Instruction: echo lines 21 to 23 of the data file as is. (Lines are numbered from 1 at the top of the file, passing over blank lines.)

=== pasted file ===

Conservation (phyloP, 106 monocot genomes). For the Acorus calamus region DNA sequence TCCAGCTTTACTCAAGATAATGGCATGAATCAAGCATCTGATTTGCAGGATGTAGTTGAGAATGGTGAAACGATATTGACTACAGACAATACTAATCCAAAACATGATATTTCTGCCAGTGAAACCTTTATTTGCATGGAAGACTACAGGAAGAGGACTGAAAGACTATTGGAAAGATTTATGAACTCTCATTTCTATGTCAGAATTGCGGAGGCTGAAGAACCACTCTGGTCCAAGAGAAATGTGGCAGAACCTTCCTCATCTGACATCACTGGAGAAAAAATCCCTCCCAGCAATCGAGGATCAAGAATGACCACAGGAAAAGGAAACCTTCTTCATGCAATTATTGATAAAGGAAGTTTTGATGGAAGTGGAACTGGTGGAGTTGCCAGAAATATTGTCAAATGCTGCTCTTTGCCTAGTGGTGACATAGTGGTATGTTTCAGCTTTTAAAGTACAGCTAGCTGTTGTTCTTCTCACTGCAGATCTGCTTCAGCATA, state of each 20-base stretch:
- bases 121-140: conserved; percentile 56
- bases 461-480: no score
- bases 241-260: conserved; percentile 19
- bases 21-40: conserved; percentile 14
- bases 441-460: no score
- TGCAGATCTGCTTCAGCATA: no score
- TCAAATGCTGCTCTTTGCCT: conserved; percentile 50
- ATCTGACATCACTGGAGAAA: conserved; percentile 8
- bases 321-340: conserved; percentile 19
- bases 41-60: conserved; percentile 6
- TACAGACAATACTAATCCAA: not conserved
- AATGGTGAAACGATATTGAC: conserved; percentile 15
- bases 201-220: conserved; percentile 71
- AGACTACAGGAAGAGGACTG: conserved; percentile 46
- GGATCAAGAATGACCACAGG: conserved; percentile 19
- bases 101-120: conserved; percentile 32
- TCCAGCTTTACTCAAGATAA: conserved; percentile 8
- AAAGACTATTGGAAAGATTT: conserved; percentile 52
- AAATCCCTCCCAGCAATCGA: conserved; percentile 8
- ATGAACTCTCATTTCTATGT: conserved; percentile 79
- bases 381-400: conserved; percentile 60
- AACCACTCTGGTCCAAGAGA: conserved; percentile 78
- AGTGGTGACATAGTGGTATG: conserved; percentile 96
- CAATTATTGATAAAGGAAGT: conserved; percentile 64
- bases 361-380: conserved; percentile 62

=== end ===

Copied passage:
- ATGAACTCTCATTTCTATGT: conserved; percentile 79
- bases 381-400: conserved; percentile 60
- AACCACTCTGGTCCAAGAGA: conserved; percentile 78